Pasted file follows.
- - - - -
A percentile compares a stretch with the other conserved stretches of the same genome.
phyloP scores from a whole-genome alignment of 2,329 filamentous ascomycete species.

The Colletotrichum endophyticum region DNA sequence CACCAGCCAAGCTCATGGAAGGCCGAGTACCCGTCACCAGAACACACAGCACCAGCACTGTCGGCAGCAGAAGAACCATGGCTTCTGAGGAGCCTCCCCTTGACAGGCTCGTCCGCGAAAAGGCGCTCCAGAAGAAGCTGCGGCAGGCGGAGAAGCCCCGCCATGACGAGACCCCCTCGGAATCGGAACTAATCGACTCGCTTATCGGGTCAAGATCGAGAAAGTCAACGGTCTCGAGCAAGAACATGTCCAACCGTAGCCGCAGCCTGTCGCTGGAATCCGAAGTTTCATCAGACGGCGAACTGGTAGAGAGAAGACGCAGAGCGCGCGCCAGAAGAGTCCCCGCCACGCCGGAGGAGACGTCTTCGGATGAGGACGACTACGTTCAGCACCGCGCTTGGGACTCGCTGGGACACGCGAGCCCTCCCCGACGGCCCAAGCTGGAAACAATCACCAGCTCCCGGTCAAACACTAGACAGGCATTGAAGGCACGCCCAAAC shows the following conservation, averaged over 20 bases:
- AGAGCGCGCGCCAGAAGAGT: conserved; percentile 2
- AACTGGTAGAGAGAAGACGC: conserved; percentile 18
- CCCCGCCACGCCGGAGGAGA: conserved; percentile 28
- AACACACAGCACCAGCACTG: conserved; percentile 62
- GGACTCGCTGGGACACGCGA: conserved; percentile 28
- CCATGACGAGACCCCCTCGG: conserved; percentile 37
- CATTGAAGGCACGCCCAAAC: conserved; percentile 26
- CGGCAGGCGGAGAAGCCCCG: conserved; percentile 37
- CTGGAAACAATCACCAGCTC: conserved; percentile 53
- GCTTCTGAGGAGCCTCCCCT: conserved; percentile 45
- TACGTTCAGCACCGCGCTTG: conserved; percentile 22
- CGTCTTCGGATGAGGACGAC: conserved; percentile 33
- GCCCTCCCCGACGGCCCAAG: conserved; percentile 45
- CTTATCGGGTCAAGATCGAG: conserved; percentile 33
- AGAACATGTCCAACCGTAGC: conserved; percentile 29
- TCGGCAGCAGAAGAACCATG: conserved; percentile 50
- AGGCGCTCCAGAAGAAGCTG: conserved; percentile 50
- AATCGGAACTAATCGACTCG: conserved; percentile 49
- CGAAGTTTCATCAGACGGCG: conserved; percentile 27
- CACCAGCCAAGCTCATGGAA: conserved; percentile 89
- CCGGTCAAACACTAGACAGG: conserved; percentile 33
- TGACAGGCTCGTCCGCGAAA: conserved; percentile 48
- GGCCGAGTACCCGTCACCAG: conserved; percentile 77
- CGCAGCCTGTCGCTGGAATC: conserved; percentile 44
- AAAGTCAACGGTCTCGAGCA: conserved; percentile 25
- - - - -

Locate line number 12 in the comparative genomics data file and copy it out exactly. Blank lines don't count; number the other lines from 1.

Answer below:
- CTGGAAACAATCACCAGCTC: conserved; percentile 53